Simple interest works in your favor as a borrower, since you're only paying interest on the original balance. That contrasts with compound interest, where you also pay interest on any accumulated interest. You may see simple interest on shortterm loans.
For this same reason, simple interest does not work in your favor as a lender or investor. Investing in assets that don't offer compound growth means you may miss out on potential growth.
However, some assets use simple interest for simplicity — for example bonds that pay an interest coupon. Investments may also offer a simple interest return as a dividend. To take advantage of compounding you would need to reinvest the dividends as added principal.
By contrast, most checking and savings accounts, as well as credit cards, operate using compound interest.
Simple Interest Versus Compound Interest
Compound interest is another method of assessing interest. Unlike simple interest, compound interest accrues interest on both an initial sum as well as any interest that accumulates and adds onto the loan. (In other words, on a compounding schedule, you pay interest not just on the original balance, but on interest, too.)
Over the long run, compound interest can cost you more as a borrower (or earn you more as an investor). Most credit cards and loans use compound interest. Savings accounts also offer compounding interest schedules. You can check with your bank on the compounding frequency of your accounts.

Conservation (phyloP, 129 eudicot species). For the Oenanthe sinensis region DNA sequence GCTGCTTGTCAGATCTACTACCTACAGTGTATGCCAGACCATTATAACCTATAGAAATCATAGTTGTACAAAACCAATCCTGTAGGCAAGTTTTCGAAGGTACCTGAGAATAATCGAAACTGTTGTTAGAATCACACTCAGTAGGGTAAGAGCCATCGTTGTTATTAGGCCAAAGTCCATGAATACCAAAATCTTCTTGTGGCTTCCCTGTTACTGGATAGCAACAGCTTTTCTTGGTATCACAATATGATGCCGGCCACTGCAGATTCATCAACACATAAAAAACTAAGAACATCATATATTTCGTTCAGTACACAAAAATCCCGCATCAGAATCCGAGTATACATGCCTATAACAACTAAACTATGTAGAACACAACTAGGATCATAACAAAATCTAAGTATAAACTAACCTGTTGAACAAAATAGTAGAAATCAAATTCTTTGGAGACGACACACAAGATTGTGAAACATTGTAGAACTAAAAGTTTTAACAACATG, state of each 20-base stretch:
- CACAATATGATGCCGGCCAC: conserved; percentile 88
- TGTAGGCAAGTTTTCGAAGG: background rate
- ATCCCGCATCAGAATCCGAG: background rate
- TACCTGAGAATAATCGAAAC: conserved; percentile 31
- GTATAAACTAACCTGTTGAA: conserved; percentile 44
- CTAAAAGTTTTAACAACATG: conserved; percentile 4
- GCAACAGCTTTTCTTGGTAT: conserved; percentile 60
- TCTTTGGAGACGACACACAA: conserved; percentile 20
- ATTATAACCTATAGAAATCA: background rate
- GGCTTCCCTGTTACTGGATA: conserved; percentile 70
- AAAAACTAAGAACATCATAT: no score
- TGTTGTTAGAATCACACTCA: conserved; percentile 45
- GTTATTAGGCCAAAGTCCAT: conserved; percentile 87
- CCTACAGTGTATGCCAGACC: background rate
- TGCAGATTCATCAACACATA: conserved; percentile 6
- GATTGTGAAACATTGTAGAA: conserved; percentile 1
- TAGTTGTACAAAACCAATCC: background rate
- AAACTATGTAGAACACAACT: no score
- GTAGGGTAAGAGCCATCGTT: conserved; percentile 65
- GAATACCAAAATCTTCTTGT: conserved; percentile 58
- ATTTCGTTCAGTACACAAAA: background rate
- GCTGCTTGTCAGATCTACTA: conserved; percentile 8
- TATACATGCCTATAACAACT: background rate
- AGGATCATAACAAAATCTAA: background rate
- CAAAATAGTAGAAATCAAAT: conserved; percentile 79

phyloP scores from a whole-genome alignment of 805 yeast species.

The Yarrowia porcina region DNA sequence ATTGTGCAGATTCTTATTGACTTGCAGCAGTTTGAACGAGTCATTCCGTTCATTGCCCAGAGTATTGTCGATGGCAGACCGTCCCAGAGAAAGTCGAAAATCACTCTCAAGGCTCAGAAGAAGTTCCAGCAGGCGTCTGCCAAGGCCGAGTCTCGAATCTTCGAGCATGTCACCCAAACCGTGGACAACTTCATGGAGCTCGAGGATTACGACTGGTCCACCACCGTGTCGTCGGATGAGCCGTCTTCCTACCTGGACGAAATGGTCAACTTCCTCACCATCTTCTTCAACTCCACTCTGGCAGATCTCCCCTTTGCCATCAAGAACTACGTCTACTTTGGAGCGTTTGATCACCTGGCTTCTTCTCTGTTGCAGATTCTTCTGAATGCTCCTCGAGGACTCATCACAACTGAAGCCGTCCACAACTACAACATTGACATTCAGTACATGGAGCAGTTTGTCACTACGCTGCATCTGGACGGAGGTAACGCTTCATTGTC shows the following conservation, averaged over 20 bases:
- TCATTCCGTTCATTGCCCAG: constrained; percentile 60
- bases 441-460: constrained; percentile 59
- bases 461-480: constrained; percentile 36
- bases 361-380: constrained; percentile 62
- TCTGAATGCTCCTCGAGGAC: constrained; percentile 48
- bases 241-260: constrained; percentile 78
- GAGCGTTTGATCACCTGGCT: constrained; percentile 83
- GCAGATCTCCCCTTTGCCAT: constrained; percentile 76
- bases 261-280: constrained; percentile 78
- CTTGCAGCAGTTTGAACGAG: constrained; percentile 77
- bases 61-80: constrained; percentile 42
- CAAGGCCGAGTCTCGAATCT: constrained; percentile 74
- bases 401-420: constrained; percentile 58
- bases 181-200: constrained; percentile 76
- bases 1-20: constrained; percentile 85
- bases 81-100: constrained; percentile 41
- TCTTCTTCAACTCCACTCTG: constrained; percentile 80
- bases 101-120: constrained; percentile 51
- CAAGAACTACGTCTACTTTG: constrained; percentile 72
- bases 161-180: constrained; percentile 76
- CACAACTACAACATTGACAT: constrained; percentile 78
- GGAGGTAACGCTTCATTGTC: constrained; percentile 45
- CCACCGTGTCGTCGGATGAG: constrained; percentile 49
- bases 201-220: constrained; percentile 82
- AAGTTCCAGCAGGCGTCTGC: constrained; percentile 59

Compound Interest Formula
The basic formula for compound interest is:
A = P × (1 + 

)^{nt} 
In this formula:
 A = ending balance
 P = Principal balance
 r = the interest rate (expressed as a decimal)
 n = the number of times interest compounds in a year
 t = time (expressed in years)
Note that interest can compound on different schedules – most commonly monthly or annually. The more often interest compounds, the more interest you pay (or earn). If your interest compounds daily, you'd enter 365 for the number of time interest compounds annually. If it compounds monthly, you'd input 12 instead.
Learn More About Compound Interest
Compound interest calculations can get complex quickly because it requires recalculating the starting balance every compounding period.
For more information on how compound interest works, we recommend visiting our compound interest calculator.
Which is Better for You: Simple or Compound Interest?
As a borrower, paying simple interest works in your favor, as you'll pay less over time. Conversely, earning compound interest means you'll net larger returns over time, be it on a loan, investment, or your regular savings account.
For a quick example, consider a $10,000 loan at 5% interest repaid over five years.
As established above, a loan this size would total $12,500 after five years. That's $10,000 on the original principal plus $2,500 in interest payments.
Now consider the same loan compounded monthly. Over five years, you'd repay a total of $12,833.59. That's $10,000 of your original principal, plus $2,833.59 in interest. Over time, the difference between a simple interest and compound interest loan builds up exponentially.